John G. Boss was appointed Chief Executive Officer and President of Momentive on December 15, 2014, having served as a director and Interim President and Chief Executive Officer since October 24, 2014, pursuant to the Plan of Reorganization. He joined the Company as Executive Vice President and President of the Silicones and Quartz Division in March 2014. Mr. Boss was the former President of Honeywell Safety Products at Honeywell International from February 2012 to March 2014. He served in various leadership positions with Honeywell International since 2004, including Vice President and General Manager of Specialty Products from 2008 through 2012 and Vice President and General Manager of Specialty Chemicals from 2005 through 2008. Before joining Honeywell International, Mr. Boss was Vice President and General Manager of the Specialty and Fine Chemicals business of Great Lakes Chemical Corporation from 2000 through 2003 and Vice President and Business Director at Ashland Corporation (formerly International Specialty Products) from 1996 through 2000. Mr. Boss’ position as President and Chief Executive Officer, his extensive management experience and skills in business leadership qualify him to serve as a director of Momentive.

Erick R. Asmussen was appointed Chief Financial Officer and Senior Vice President of Momentive on May 26, 2015. Prior to joining Momentive, Mr. Asmussen served as Vice President and Chief Financial Officer of GrafTech International, Ltd. (NYSE:GTI) (“GrafTech”) from September 2013 to May 2015. Mr. Asmussen joined GrafTech in 1999 and held leadership positions as GrafTech’s Worldwide Controller, Treasurer, and Vice President of Strategy, Planning, Corporate Development. Prior to GrafTech, Mr. Asmussen worked in various financial positions with Corning Incorporated, AT&T Corporation, and Arthur Anderson LLP. Mr. Asmussen holds an M.S. in Tax from the State University of New York and a B.S. in Accounting from Rochester Institute of Technology.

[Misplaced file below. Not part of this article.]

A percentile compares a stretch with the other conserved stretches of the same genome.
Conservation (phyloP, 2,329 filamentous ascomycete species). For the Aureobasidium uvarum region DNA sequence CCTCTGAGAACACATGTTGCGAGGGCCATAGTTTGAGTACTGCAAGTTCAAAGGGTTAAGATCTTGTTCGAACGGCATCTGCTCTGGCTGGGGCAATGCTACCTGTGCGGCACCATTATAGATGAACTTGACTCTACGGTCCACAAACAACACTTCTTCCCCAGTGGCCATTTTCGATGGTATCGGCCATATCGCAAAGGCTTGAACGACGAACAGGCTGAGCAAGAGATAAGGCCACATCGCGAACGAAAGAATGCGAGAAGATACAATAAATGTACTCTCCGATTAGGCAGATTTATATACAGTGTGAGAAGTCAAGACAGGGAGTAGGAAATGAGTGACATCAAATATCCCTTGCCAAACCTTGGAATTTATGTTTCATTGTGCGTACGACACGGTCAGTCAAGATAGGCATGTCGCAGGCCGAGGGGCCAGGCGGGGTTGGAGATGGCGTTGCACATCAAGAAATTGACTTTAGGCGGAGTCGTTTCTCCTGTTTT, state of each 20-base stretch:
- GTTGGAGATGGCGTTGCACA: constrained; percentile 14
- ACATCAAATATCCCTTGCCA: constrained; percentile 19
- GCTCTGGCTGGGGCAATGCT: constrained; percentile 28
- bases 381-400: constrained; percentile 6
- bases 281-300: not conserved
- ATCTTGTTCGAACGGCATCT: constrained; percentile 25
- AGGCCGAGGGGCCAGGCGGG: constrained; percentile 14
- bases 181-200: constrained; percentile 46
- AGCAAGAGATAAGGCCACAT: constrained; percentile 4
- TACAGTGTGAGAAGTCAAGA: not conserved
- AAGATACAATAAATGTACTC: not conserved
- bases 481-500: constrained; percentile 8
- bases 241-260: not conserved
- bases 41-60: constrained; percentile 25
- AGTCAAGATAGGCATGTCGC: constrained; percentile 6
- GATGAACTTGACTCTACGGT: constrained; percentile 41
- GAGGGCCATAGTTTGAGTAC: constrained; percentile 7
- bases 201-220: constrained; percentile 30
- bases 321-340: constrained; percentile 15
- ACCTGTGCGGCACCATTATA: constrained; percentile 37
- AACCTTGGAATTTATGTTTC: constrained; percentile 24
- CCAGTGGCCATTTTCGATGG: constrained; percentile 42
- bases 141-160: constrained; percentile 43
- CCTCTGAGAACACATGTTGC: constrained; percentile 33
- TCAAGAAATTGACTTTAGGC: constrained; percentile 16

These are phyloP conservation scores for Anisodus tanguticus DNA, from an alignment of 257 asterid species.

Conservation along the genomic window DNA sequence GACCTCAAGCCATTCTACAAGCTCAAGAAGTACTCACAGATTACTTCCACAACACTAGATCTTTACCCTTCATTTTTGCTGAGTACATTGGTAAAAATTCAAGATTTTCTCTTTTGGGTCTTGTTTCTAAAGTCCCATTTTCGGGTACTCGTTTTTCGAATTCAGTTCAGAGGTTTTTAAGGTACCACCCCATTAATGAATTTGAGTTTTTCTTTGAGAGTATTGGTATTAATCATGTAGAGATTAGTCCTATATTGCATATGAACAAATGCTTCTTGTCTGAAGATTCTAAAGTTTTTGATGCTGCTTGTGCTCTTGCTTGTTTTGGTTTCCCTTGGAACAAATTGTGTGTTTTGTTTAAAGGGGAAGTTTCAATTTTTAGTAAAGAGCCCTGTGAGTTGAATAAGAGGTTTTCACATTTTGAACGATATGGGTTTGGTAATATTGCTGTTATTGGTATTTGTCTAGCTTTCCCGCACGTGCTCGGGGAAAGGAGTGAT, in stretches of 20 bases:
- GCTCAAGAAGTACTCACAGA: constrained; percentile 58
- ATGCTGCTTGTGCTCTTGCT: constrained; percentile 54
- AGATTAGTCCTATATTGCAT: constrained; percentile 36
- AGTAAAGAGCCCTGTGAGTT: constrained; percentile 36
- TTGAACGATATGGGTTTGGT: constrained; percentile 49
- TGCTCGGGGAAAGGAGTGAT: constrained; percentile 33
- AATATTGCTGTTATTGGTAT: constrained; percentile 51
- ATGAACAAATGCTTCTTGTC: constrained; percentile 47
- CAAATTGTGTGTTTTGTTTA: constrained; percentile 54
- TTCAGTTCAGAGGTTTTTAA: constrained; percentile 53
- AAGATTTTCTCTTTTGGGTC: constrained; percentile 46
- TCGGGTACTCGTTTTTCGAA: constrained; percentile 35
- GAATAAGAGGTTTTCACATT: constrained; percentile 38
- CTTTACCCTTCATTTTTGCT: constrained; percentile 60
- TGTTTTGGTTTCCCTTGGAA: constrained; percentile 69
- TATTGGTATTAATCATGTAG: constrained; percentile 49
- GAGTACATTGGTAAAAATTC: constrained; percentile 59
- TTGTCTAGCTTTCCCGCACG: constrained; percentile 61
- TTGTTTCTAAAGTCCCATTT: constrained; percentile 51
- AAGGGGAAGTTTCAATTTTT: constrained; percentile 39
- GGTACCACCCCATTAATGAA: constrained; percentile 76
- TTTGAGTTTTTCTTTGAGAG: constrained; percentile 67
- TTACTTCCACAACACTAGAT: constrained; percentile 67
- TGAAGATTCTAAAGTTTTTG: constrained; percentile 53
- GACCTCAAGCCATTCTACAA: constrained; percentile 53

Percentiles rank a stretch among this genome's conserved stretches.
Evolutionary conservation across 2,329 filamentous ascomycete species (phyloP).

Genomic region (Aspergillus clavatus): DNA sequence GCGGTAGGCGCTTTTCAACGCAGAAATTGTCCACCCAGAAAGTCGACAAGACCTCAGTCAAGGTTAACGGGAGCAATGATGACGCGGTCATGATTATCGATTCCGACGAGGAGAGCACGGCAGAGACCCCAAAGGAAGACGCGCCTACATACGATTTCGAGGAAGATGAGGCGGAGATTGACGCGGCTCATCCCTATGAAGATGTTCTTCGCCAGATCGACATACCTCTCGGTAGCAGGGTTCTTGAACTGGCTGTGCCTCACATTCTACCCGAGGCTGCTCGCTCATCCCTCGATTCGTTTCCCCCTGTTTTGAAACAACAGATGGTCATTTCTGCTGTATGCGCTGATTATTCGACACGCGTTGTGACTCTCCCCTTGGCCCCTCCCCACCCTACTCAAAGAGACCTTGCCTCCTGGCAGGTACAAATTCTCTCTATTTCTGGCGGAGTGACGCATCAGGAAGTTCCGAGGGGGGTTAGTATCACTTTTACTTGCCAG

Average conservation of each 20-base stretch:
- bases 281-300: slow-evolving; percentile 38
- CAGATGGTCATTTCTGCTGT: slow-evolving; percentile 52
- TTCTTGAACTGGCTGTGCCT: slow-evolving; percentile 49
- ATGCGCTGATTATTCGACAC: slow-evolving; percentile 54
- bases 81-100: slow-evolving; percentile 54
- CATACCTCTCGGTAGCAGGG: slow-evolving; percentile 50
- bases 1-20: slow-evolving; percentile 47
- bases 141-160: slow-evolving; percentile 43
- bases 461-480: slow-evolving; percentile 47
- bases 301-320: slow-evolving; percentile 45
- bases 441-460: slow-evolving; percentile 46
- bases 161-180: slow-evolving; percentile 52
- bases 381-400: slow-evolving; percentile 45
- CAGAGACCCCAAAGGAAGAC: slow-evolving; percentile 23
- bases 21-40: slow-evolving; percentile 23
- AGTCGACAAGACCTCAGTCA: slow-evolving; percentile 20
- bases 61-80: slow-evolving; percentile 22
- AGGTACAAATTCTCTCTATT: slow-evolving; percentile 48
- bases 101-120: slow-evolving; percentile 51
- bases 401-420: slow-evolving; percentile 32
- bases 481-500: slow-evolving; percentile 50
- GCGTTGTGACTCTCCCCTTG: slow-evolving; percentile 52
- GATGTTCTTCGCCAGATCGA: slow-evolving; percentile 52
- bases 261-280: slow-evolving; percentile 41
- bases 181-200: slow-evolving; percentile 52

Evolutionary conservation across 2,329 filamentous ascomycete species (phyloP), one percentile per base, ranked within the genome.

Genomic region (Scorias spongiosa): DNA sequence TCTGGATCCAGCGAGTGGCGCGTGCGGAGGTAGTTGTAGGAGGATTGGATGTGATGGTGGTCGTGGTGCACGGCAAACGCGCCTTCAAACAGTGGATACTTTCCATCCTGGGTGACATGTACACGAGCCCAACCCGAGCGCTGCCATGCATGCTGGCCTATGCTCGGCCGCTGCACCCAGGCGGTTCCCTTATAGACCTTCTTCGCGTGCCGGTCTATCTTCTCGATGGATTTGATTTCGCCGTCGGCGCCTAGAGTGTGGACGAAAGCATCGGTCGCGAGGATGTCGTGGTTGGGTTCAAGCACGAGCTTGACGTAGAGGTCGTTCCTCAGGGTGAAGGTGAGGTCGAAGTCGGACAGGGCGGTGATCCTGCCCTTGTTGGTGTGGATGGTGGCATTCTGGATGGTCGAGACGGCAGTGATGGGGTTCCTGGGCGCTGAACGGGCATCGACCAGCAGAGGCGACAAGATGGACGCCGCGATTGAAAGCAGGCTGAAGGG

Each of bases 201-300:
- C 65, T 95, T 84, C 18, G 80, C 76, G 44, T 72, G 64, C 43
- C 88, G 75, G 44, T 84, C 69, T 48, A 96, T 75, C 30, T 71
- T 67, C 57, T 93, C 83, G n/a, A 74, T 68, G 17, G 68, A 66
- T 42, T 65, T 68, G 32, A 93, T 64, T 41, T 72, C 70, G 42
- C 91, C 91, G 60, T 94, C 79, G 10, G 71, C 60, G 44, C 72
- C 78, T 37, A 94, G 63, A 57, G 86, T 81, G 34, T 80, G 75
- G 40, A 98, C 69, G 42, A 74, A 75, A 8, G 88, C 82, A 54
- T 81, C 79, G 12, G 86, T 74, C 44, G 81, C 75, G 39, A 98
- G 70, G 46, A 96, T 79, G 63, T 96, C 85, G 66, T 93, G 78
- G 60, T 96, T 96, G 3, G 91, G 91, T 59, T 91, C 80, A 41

John D. Moran was appointed Senior Vice President, General Counsel and Secretary for Momentive. Prior to joining Momentive, Mr. Moran served as General Counsel, Vice President and Secretary of GrafTech since April 2009, where his primary responsibilities included corporate governance, regulatory compliance, commercial and transactional matters and oversight of the legal and corporate secretary functions. Mr. Moran joined GrafTech in May 2006 as Deputy General Counsel and previously held senior legal positions at Corrpro Companies, Inc. and Sealy Corporation.

Mahesh Balakrishnan was appointed a director of Momentive on October 24, 2014, pursuant to the Plan of Reorganization. Mr. Balakrishnan is a Managing Director in Oaktree’s Opportunities Funds. He joined Oaktree

 

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in 2007 and has been focused on investing in the chemicals, energy, financial institutions, real estate and shipping sectors. Mr. Balakrishnan has worked with a number of Oaktree’s portfolio companies and currently serves on the board of Star Bulk Carriers Corp. Within the past five years, he also served on the board of STORE Capital Corp. (specialty REIT). He has been active on a number of creditors’ committees, including ad hoc committees, during the Lehman Brothers and LyondellBasell restructurings. Prior to Oaktree, Mr. Balakrishnan spent two years as an analyst in the Financial Sponsors & Leveraged Finance group at UBS Investment Bank. He is a member of the Compensation Committee of the Board of Directors of Momentive. Mr. Balakrishnan serves as a director of Momentive at the discretion of certain investment funds managed by Oaktree Capital Management, which funds hold a substantial equity interest in Momentive.